A new report from charity Diabetes UK shows that amputation rates have not improved within the last year and that the difference between amputation rates across the country has widened.
If there is any good news, it is that amputation rates have improved in high performing areas such as Brent in London. However, in other parts of the country, amputation rates for people with diabetes have become significantly higher.
In the Fareham and Gosport, an area in and around Portsmouth, the rate of amputations is seven times higher than in Brent. By comparison, in the previous year, the difference between the best and poorest performing areas had been a five fold difference.
Statistics show that people with diabetes are twenty times more likely to suffer a lower limb amputation than the rest of the population. Around 100 such amputations for people with diabetes are carried each week and yet amputations can and should be prevented through quality healthcare.
Diabetes UK estimates that around 4 in every 5 amputations could have been prevented through better care. The fact that some areas of the country are performing substantially better than other parts outlines the fact that the amputation rate can be reduced if poorer performing areas improve their level of diabetes care.
The government is aware of the problems of the unnecessarily high amputation rates for people with diabetes. Health Secretary Jeremy Hunt has committed to halving the amputation rate by the end of 2017. However, Mr Hunt has to date offered no details of how the amputation rate will be decreased so significantly.
Whilst the NHS needs to improve, you can also use patient power to ensure you are not failed by the NHS. To reduce your risk of amputation, make sure you receive the following care:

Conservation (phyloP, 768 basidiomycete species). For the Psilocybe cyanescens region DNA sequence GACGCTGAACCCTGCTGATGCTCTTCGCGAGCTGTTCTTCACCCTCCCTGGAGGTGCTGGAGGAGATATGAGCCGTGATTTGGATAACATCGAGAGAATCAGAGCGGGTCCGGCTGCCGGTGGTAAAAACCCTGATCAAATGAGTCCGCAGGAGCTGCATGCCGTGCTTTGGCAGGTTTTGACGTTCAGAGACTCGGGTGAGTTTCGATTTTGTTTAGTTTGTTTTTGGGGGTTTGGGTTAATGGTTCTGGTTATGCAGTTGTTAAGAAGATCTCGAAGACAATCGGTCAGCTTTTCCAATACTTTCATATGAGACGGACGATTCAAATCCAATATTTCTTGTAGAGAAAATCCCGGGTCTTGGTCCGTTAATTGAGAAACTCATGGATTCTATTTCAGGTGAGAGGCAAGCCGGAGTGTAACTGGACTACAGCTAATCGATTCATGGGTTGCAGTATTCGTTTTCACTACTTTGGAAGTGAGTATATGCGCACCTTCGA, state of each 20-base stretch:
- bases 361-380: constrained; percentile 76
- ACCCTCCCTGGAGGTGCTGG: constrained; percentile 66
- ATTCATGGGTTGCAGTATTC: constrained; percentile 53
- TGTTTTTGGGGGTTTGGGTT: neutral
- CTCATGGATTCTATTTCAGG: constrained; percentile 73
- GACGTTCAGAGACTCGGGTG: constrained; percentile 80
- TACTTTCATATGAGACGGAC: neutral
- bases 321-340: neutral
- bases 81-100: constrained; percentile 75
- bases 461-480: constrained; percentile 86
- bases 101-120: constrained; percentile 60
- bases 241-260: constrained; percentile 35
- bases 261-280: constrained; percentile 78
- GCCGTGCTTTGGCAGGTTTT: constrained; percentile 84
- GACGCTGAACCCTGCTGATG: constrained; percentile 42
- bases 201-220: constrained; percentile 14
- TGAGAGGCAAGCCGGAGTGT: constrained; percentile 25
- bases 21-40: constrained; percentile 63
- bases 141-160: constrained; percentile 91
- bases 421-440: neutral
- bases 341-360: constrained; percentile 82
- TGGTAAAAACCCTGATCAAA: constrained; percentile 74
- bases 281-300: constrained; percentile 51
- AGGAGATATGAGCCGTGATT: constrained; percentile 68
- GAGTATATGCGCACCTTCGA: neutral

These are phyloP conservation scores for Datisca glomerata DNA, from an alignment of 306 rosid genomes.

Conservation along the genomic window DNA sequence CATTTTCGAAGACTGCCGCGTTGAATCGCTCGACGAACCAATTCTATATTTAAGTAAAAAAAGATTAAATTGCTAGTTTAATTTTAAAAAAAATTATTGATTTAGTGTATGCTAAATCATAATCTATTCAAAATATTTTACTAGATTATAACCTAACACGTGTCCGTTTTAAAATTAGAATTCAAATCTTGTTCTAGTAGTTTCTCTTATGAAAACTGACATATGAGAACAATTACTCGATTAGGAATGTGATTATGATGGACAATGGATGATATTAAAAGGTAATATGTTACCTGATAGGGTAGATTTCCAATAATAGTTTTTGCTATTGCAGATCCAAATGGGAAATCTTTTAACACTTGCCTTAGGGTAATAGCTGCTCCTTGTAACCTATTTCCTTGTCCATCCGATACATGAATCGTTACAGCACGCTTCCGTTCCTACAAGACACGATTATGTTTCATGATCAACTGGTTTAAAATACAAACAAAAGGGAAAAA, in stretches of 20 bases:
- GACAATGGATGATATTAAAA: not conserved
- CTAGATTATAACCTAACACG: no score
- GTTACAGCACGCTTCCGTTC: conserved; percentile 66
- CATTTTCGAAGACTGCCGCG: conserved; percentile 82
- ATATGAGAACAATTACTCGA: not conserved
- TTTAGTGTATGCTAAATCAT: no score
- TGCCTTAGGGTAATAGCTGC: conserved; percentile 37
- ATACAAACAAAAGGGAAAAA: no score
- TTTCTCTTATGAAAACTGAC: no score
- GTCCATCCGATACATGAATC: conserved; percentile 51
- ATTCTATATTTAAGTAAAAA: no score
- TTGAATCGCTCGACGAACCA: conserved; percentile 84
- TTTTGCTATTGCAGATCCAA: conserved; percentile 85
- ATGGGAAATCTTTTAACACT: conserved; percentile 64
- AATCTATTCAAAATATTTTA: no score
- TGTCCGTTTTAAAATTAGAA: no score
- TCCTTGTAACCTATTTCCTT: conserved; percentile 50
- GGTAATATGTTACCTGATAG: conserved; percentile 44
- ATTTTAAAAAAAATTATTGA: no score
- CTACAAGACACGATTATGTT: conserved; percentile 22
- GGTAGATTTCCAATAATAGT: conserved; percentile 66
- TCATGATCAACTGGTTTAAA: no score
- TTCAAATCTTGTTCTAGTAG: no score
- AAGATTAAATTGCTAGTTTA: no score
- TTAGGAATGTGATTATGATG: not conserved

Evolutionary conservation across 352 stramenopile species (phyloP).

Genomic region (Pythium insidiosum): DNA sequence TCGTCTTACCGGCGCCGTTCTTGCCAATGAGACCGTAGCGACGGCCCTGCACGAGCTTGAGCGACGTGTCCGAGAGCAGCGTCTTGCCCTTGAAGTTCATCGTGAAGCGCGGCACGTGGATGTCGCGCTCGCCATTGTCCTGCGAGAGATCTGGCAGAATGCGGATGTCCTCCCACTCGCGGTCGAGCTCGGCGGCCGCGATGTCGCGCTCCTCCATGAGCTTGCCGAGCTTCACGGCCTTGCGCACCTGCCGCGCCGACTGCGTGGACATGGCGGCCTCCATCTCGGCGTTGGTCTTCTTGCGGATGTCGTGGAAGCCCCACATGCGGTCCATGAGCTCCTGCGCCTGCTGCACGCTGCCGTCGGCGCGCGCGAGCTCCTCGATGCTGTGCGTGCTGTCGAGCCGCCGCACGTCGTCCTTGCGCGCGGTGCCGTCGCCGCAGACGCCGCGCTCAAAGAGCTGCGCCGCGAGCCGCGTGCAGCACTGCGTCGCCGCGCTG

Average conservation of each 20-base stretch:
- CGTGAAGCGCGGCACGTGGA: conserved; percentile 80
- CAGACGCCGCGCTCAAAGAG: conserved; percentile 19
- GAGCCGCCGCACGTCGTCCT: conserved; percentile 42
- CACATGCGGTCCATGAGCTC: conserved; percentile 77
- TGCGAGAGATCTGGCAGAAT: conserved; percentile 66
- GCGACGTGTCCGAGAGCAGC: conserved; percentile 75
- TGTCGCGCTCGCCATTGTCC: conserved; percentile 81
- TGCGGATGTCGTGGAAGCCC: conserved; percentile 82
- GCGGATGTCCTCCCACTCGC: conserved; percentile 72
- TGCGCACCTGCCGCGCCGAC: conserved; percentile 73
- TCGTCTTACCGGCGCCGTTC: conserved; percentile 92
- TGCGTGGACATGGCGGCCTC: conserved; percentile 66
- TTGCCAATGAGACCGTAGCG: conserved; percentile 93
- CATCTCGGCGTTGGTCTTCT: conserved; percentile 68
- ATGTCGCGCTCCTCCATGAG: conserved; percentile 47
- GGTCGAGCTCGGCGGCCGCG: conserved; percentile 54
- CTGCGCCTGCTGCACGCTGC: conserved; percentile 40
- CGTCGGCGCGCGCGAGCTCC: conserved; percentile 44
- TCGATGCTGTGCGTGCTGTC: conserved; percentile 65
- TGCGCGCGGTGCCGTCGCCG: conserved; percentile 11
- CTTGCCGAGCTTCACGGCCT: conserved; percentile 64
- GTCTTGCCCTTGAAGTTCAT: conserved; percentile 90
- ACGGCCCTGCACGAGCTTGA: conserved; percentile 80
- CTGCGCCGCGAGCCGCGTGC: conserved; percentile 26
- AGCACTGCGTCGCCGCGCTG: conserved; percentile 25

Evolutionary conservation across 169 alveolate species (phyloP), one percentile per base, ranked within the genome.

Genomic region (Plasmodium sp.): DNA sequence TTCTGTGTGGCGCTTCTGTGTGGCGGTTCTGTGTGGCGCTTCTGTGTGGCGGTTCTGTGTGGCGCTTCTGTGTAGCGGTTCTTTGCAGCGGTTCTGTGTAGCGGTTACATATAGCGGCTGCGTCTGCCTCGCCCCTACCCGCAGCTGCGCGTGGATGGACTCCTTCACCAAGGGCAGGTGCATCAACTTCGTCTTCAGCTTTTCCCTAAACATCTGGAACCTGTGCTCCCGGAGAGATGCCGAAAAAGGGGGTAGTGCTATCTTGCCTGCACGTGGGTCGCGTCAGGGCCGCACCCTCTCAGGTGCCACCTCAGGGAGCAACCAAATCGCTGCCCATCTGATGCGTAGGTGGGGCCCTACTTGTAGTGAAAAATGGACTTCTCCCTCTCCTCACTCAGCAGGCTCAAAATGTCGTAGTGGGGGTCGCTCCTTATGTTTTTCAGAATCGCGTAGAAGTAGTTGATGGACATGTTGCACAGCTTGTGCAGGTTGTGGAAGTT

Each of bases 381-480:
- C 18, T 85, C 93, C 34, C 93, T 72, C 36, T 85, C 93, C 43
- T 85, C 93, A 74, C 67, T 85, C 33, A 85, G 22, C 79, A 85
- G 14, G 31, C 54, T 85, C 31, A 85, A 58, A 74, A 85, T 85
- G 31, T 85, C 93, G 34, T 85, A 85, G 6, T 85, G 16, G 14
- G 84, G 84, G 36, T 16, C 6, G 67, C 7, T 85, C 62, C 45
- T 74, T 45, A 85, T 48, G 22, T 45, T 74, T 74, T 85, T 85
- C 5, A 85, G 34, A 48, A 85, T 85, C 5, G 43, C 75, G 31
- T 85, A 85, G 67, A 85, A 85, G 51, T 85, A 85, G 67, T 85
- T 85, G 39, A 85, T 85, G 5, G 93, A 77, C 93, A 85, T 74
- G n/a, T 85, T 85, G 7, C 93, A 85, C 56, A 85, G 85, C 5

A good quality annual foot check that assesses the sensation in your feet and gives you an indication of your risk of foot problems
If you have a foot problem, you are quickly referred to a foot specialist
You receive a foot check during any hospital stay. This should happen whether you are admitted with a foot problem or not.
If you have as foot problem in hospital, you should be quickly seen by a specialist foot care team.

You can also help reduce your risk of foot problems by checking your feet for signs of damage daily. Keeping good control of blood glucose levels can help reduce the likelihood of foot problems developing.
To help people with type 2 diabetes gain better control of their blood glucose levels, Diabetes.co.uk has developed a programme specifically for people with type 2 diabetes that are not on insulin. The Diabetes.co.uk Type 2 Testing programme provides an affordable way for people to obtain self testing supplies if these have not been provided on the NHS.

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